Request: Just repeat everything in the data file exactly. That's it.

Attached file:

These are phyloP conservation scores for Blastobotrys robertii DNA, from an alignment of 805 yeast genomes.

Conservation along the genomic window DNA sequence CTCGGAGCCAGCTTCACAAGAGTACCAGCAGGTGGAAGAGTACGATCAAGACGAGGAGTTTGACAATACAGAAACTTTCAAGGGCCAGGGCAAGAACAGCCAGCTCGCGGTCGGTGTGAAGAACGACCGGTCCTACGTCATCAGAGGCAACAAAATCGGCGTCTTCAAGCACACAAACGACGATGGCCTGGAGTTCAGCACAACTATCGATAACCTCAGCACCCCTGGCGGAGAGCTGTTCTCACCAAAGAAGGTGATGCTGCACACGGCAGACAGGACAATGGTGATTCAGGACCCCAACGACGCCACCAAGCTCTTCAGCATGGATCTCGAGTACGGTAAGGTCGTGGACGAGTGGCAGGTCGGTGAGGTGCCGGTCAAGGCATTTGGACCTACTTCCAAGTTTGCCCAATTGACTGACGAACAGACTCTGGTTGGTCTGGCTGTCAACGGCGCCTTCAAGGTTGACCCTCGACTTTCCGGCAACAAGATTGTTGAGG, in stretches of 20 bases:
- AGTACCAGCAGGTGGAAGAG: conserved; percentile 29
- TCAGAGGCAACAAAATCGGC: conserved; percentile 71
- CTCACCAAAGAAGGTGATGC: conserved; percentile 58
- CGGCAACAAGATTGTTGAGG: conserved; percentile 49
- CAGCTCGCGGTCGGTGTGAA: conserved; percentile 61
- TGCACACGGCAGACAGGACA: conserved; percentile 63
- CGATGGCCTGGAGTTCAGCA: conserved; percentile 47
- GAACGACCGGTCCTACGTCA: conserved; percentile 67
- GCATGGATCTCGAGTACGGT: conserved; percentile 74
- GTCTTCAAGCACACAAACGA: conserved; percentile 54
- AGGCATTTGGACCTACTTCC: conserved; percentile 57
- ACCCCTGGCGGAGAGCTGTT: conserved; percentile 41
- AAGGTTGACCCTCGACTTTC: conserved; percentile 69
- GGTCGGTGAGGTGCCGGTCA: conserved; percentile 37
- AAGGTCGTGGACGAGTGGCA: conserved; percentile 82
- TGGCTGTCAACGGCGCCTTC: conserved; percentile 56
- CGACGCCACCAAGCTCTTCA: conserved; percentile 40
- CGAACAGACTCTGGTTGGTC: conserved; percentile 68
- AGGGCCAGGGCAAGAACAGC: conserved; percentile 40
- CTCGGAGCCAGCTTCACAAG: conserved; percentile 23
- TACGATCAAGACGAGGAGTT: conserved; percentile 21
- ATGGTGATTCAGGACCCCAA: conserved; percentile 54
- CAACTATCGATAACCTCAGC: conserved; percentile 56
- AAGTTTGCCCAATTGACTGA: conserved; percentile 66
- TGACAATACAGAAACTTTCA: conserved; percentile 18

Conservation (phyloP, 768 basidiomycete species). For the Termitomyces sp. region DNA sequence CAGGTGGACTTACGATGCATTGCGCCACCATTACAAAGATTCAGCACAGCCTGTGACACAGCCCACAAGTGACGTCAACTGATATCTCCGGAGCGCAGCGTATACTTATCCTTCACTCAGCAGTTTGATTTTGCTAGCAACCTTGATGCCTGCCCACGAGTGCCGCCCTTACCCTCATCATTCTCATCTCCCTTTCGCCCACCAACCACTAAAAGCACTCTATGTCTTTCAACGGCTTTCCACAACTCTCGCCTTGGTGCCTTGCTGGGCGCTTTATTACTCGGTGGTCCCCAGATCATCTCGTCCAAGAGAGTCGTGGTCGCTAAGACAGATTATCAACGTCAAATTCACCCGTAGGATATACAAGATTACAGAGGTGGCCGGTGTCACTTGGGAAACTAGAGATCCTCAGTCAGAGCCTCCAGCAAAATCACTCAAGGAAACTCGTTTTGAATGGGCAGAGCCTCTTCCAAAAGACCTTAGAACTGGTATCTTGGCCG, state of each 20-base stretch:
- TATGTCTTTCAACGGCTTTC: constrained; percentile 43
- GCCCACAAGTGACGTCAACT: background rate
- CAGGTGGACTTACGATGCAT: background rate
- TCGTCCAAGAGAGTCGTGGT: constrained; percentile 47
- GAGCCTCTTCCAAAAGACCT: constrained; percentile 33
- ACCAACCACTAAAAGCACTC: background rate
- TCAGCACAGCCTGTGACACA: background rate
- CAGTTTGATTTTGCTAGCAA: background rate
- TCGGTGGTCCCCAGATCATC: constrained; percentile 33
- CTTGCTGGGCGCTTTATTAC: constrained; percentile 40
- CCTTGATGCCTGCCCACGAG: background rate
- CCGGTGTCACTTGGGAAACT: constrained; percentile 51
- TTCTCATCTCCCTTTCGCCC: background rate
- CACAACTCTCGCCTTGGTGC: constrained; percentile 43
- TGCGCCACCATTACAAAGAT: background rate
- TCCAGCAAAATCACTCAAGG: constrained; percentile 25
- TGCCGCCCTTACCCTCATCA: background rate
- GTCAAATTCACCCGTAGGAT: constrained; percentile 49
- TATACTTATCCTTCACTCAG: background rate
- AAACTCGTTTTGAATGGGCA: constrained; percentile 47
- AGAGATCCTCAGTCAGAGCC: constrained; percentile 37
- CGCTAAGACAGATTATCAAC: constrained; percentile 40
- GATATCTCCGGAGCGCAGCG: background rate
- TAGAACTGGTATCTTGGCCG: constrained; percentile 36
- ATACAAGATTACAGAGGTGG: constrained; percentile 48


These are phyloP conservation scores for Blastobotrys robertii DNA, from an alignment of 805 yeast genomes.

Conservation along the genomic window DNA sequence CTCGGAGCCAGCTTCACAAGAGTACCAGCAGGTGGAAGAGTACGATCAAGACGAGGAGTTTGACAATACAGAAACTTTCAAGGGCCAGGGCAAGAACAGCCAGCTCGCGGTCGGTGTGAAGAACGACCGGTCCTACGTCATCAGAGGCAACAAAATCGGCGTCTTCAAGCACACAAACGACGATGGCCTGGAGTTCAGCACAACTATCGATAACCTCAGCACCCCTGGCGGAGAGCTGTTCTCACCAAAGAAGGTGATGCTGCACACGGCAGACAGGACAATGGTGATTCAGGACCCCAACGACGCCACCAAGCTCTTCAGCATGGATCTCGAGTACGGTAAGGTCGTGGACGAGTGGCAGGTCGGTGAGGTGCCGGTCAAGGCATTTGGACCTACTTCCAAGTTTGCCCAATTGACTGACGAACAGACTCTGGTTGGTCTGGCTGTCAACGGCGCCTTCAAGGTTGACCCTCGACTTTCCGGCAACAAGATTGTTGAGG, in stretches of 20 bases:
- AGTACCAGCAGGTGGAAGAG: conserved; percentile 29
- TCAGAGGCAACAAAATCGGC: conserved; percentile 71
- CTCACCAAAGAAGGTGATGC: conserved; percentile 58
- CGGCAACAAGATTGTTGAGG: conserved; percentile 49
- CAGCTCGCGGTCGGTGTGAA: conserved; percentile 61
- TGCACACGGCAGACAGGACA: conserved; percentile 63
- CGATGGCCTGGAGTTCAGCA: conserved; percentile 47
- GAACGACCGGTCCTACGTCA: conserved; percentile 67
- GCATGGATCTCGAGTACGGT: conserved; percentile 74
- GTCTTCAAGCACACAAACGA: conserved; percentile 54
- AGGCATTTGGACCTACTTCC: conserved; percentile 57
- ACCCCTGGCGGAGAGCTGTT: conserved; percentile 41
- AAGGTTGACCCTCGACTTTC: conserved; percentile 69
- GGTCGGTGAGGTGCCGGTCA: conserved; percentile 37
- AAGGTCGTGGACGAGTGGCA: conserved; percentile 82
- TGGCTGTCAACGGCGCCTTC: conserved; percentile 56
- CGACGCCACCAAGCTCTTCA: conserved; percentile 40
- CGAACAGACTCTGGTTGGTC: conserved; percentile 68
- AGGGCCAGGGCAAGAACAGC: conserved; percentile 40
- CTCGGAGCCAGCTTCACAAG: conserved; percentile 23
- TACGATCAAGACGAGGAGTT: conserved; percentile 21
- ATGGTGATTCAGGACCCCAA: conserved; percentile 54
- CAACTATCGATAACCTCAGC: conserved; percentile 56
- AAGTTTGCCCAATTGACTGA: conserved; percentile 66
- TGACAATACAGAAACTTTCA: conserved; percentile 18

Conservation (phyloP, 768 basidiomycete species). For the Termitomyces sp. region DNA sequence CAGGTGGACTTACGATGCATTGCGCCACCATTACAAAGATTCAGCACAGCCTGTGACACAGCCCACAAGTGACGTCAACTGATATCTCCGGAGCGCAGCGTATACTTATCCTTCACTCAGCAGTTTGATTTTGCTAGCAACCTTGATGCCTGCCCACGAGTGCCGCCCTTACCCTCATCATTCTCATCTCCCTTTCGCCCACCAACCACTAAAAGCACTCTATGTCTTTCAACGGCTTTCCACAACTCTCGCCTTGGTGCCTTGCTGGGCGCTTTATTACTCGGTGGTCCCCAGATCATCTCGTCCAAGAGAGTCGTGGTCGCTAAGACAGATTATCAACGTCAAATTCACCCGTAGGATATACAAGATTACAGAGGTGGCCGGTGTCACTTGGGAAACTAGAGATCCTCAGTCAGAGCCTCCAGCAAAATCACTCAAGGAAACTCGTTTTGAATGGGCAGAGCCTCTTCCAAAAGACCTTAGAACTGGTATCTTGGCCG, state of each 20-base stretch:
- TATGTCTTTCAACGGCTTTC: constrained; percentile 43
- GCCCACAAGTGACGTCAACT: background rate
- CAGGTGGACTTACGATGCAT: background rate
- TCGTCCAAGAGAGTCGTGGT: constrained; percentile 47
- GAGCCTCTTCCAAAAGACCT: constrained; percentile 33
- ACCAACCACTAAAAGCACTC: background rate
- TCAGCACAGCCTGTGACACA: background rate
- CAGTTTGATTTTGCTAGCAA: background rate
- TCGGTGGTCCCCAGATCATC: constrained; percentile 33
- CTTGCTGGGCGCTTTATTAC: constrained; percentile 40
- CCTTGATGCCTGCCCACGAG: background rate
- CCGGTGTCACTTGGGAAACT: constrained; percentile 51
- TTCTCATCTCCCTTTCGCCC: background rate
- CACAACTCTCGCCTTGGTGC: constrained; percentile 43
- TGCGCCACCATTACAAAGAT: background rate
- TCCAGCAAAATCACTCAAGG: constrained; percentile 25
- TGCCGCCCTTACCCTCATCA: background rate
- GTCAAATTCACCCGTAGGAT: constrained; percentile 49
- TATACTTATCCTTCACTCAG: background rate
- AAACTCGTTTTGAATGGGCA: constrained; percentile 47
- AGAGATCCTCAGTCAGAGCC: constrained; percentile 37
- CGCTAAGACAGATTATCAAC: constrained; percentile 40
- GATATCTCCGGAGCGCAGCG: background rate
- TAGAACTGGTATCTTGGCCG: constrained; percentile 36
- ATACAAGATTACAGAGGTGG: constrained; percentile 48